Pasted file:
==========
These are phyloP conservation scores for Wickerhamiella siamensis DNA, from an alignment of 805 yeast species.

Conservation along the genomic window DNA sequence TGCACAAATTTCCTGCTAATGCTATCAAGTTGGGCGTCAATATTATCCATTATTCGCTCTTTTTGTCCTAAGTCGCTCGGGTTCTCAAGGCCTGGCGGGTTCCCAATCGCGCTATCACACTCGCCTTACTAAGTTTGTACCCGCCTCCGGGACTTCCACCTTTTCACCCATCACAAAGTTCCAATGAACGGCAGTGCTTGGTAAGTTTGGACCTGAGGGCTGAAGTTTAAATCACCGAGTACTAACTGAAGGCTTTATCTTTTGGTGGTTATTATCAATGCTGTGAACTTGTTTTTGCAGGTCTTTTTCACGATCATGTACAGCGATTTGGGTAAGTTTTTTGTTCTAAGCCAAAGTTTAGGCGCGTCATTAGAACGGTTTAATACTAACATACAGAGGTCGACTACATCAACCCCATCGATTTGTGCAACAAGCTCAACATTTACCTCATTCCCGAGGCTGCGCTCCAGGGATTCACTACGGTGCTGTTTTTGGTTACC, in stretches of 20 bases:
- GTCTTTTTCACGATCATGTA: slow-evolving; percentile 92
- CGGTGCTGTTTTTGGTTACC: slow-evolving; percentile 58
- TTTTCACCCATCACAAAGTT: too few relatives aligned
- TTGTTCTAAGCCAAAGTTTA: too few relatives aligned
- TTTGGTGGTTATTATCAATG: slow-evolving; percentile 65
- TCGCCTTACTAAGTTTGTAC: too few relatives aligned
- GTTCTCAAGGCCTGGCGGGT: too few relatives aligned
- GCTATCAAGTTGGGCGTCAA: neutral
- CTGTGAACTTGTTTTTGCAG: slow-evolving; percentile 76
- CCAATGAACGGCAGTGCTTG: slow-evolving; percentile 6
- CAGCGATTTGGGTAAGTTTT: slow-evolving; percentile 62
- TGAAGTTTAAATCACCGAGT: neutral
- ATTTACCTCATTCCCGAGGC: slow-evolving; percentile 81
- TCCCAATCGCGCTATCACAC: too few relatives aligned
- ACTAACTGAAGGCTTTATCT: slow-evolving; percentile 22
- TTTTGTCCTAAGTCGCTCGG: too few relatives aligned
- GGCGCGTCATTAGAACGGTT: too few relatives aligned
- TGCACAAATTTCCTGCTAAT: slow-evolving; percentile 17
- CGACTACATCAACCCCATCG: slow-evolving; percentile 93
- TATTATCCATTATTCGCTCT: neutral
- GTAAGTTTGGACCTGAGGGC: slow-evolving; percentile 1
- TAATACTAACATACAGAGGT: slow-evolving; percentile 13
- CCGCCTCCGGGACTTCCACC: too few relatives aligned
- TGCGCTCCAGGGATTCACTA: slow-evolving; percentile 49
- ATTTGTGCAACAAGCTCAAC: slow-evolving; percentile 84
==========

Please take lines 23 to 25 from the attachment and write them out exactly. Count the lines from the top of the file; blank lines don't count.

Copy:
- GTAAGTTTGGACCTGAGGGC: slow-evolving; percentile 1
- TAATACTAACATACAGAGGT: slow-evolving; percentile 13
- CCGCCTCCGGGACTTCCACC: too few relatives aligned